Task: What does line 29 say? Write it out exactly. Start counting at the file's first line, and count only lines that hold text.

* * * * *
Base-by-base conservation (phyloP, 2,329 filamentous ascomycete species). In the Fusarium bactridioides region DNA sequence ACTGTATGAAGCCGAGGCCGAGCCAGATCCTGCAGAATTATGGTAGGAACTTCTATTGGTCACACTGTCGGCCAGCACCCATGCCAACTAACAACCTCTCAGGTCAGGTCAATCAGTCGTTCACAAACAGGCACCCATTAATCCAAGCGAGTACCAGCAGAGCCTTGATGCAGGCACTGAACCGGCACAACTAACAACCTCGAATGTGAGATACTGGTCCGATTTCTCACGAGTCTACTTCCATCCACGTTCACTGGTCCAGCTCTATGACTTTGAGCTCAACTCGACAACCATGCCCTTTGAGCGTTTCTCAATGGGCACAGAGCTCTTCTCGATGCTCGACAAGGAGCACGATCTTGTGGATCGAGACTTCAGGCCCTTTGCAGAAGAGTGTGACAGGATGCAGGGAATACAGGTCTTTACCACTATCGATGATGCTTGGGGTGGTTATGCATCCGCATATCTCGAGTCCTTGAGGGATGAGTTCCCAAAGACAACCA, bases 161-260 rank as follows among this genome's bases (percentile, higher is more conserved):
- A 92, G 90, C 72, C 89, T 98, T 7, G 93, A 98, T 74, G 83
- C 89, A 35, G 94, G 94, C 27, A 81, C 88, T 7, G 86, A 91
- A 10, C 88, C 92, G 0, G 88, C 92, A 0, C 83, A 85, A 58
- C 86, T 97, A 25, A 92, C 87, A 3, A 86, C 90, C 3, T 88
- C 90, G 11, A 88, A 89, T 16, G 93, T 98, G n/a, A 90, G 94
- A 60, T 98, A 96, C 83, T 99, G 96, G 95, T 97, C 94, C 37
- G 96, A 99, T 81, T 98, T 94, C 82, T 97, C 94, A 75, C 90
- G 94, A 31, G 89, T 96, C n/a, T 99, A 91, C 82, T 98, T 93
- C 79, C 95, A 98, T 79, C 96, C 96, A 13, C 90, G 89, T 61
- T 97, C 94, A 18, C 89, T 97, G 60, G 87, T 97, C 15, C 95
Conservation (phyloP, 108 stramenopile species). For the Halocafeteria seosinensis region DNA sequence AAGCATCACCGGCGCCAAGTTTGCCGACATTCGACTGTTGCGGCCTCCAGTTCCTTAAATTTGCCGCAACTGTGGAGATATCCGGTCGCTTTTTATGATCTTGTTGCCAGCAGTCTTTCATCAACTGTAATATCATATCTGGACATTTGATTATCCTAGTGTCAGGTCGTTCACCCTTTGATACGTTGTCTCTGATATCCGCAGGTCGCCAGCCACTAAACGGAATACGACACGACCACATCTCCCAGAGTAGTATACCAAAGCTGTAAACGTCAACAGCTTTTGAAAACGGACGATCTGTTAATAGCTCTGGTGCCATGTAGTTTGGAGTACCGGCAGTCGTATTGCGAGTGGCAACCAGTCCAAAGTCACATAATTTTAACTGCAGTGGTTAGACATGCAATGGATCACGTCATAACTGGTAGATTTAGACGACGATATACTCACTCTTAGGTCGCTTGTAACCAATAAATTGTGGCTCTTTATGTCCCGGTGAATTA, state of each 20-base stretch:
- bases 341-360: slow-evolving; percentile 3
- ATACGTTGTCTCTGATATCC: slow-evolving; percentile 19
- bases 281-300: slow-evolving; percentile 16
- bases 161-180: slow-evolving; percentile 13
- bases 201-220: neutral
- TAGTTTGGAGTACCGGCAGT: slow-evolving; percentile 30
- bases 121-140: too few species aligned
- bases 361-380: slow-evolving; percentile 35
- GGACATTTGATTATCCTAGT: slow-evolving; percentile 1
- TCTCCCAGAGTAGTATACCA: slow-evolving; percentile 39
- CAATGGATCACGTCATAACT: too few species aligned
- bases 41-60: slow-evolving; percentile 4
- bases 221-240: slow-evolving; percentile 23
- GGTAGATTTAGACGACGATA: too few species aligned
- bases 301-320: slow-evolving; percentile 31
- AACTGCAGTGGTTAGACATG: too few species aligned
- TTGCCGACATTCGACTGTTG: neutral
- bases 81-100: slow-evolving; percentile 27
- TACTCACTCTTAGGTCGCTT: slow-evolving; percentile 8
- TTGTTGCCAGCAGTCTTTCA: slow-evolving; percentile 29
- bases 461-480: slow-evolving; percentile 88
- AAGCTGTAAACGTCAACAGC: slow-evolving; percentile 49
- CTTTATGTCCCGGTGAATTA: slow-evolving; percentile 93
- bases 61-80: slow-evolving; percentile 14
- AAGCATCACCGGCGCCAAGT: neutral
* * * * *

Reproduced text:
- TTGCCGACATTCGACTGTTG: neutral